Hủ Tiếu Bò Kho

While the world is nuts about phở, my Vietnamese noodle/broth combination of choice is bò kho.

Bò kho is a beef stew deeply infused with star anise and lemongrass. The hunks of meat and carrots in bò kho are tender as can be due to hours of simmering.

Back in California, my family ate bò kho with a wide(ish) rice noodle that sometimes veered toward tender. In Saigon, bò kho is served with a thinner and more al dente rice noodle.

The fabulous bowl of bò kho featured up top is from a hidden stall on Ton That Thuyet Street in District 4. The Astronomer and I, along with his sister Rosalind and gas•tron•o•my reader Shay from LA (!), shared two bowls (10,000 VND each) on our early morning food tour today.


 

 

 

For a lovely bò kho recipe from Andrea Nguyen, click below.

San Jose Mercury News
April 23, 2003
By Andrea Nguyen

Bò Kho – Beef Stew with Star Anise and Lemongrass

  • 2 pounds boneless beef chuck, cut into 1 1/2-inch cubes (weight after trimming)
  • 1 hefty stalk lemongrass (about 3/4-inch diameter at its thickest), dry outer leaves removed, cut into 2-inch lengths and bruised
  • 3 tablespoons fish sauce
  • 1 1/2 teaspoons Chinese five-spice powder
  • 2 1/2 tablespoons minced ginger
  • 1 1/2 teaspoons brown sugar
  • 1 bay leaf
  • 3 tablespoons vegetable oil
  • 1 medium yellow onion, finely chopped (about 1 cup)
  • 2 cups peeled, chopped fresh tomato or 1 3/4 cups canned crushed tomato (a 14-ounce can)
  • 1/2 teaspoon salt
  • 2 star anise
  • 3 cups water
  • 1 pound carrots, peeled, cut into 1-inch chunks
  • Chopped rau ram or hung que (Asian or Thai sweet basil) leaves, optional (see Note)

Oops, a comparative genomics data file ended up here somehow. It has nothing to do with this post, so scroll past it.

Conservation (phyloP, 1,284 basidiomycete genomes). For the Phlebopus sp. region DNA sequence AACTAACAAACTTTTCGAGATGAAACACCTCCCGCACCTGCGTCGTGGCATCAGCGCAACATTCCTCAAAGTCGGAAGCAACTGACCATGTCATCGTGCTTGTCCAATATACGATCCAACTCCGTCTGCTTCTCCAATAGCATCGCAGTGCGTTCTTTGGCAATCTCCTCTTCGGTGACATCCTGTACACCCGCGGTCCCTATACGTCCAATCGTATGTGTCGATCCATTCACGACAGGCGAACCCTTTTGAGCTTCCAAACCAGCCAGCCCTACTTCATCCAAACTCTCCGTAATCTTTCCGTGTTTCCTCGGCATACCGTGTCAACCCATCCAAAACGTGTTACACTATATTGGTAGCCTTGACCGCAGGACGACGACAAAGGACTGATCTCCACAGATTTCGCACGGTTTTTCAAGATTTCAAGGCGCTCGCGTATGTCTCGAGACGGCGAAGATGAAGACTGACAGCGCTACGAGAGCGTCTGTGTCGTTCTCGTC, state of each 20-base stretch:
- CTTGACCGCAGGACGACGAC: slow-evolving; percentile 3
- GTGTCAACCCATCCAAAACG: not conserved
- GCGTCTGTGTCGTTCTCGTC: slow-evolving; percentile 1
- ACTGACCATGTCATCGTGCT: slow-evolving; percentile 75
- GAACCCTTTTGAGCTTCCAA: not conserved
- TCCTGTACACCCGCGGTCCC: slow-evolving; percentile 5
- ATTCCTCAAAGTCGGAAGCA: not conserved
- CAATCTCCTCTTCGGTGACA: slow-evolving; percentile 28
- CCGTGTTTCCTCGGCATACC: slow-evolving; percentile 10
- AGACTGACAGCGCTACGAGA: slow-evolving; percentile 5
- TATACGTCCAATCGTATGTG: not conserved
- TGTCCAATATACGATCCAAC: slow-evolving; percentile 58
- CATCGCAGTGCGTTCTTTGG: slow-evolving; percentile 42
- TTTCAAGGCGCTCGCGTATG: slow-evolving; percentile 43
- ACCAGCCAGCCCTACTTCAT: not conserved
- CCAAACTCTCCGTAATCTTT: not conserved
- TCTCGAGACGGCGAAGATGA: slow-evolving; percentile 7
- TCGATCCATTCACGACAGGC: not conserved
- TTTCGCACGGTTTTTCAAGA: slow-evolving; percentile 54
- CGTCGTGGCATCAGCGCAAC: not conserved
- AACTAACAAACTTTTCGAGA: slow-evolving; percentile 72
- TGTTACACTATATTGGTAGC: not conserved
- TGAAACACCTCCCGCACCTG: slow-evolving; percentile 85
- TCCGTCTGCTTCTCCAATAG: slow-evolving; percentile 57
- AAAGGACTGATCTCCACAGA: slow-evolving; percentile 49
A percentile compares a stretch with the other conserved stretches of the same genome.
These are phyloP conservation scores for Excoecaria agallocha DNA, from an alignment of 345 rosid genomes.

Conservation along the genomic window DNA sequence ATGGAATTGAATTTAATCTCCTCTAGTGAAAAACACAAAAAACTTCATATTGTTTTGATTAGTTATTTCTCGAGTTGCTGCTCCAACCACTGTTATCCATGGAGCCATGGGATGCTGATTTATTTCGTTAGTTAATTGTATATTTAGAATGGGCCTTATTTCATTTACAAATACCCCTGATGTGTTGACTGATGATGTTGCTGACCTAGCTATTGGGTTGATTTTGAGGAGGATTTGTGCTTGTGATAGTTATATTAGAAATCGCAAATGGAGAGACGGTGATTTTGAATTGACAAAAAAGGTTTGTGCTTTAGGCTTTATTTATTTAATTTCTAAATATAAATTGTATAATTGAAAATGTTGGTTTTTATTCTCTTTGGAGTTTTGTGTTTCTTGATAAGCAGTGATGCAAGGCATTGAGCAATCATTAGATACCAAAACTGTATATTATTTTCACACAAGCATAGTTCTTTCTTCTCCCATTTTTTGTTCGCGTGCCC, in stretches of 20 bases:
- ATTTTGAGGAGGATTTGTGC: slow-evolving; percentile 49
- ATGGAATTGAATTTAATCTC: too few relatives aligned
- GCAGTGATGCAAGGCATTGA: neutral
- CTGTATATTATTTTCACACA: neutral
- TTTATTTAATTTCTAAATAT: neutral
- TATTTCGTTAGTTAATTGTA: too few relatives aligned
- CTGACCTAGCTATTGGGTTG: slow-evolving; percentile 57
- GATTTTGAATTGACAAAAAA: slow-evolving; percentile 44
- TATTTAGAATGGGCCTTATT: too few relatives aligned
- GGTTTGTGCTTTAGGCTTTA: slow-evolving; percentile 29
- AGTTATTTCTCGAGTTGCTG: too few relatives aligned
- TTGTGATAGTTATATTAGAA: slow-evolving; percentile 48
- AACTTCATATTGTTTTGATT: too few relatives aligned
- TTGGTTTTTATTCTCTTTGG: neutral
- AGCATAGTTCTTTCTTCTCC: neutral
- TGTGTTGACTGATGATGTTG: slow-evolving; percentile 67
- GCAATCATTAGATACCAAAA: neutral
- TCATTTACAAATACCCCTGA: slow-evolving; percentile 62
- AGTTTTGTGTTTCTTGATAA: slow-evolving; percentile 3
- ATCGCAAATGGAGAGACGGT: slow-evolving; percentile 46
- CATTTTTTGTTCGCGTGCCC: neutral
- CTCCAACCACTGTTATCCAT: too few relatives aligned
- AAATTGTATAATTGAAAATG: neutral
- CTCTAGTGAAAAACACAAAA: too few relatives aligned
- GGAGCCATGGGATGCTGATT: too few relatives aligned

Marinate beef for 30 minutes with lemongrass, fish sauce, fivespice powder, ginger, brown sugar and bay leaf. Over a high flame, heat oil in a heavy bottomed, 5-quart Dutch oven until it is hot enough to lightly sizzle a piece of minced ginger upon contact. Sear beef in oil and remove from pot. Remove and reserve lemongrass and bay leaf.

Reduce heat to medium low and add onion. Cook until translucent, about 5 minutes. Add tomato and salt. Stir to combine.

Cover and cook 12-14 minutes, until mixture is fragrant and moderately thick. If mixture begins to stick to bottom of pan, add a bit of water.

Add beef, lemongrass, bay leaf and star anise. Cook uncovered another 5 minutes. Add water. Bring stew to a boil and simmer, covered, for 1 hour, 15 minutes. Add carrots and continue to simmer, uncovered, an additional 45 minutes or until carrots and beef are tender. Do a final flavor check, adjusting with salt or a shot of fish sauce, if necessary.

Remove lemongrass and star anise before serving in shallow bowls with an optional sprinkle of rau ram or hung que.

Note: Rau ram is sometimes called “Vietnamese coriander” or “hot mint,” and hung que is the anise-flavored purple
basil often served alongside pho beef noodle soup. Both are available at Asian grocery stores.

Per serving: 528 calories, 53g protein, 23g fat (5g saturated), 29g carbohydrate, 937mg sodium, 136mg cholesterol, 5g
dietary fiber.

Serves 4

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8 Responses to “Hủ Tiếu Bò Kho”


  1. 1 Nhu December 19, 2007 at 11:39 pm

    very interesting…we eat bo kho often at home (with baguette) but never hu tieu bo kho. It’ll be on my list of things to try in VN! :)

  2. 2 Gastronomer December 20, 2007 at 8:54 am

    Here’s a brilliant idea The Astronomer came up with – first, eat the bo kho with the hu tieu. And then ask for a baguette to sop up the rest of the broth! You’ll be super full, but that’s not a bad thing ;-)

  3. 3 Nhu December 21, 2007 at 12:09 am

    haha I didn’t think of that…great idea! :)

  4. 4 Marty Knox March 10, 2012 at 8:26 am

    I just came back from Saigon/Nha Trang and LOVE LOVE LOVE pho bo kho! It’s my most favorite thing in the world right now. I will try your recipe!

    And a good friend of mine does exactly the same thing with the baguette at the end of his meal. (He is attempting to “up” his caloric intake…)

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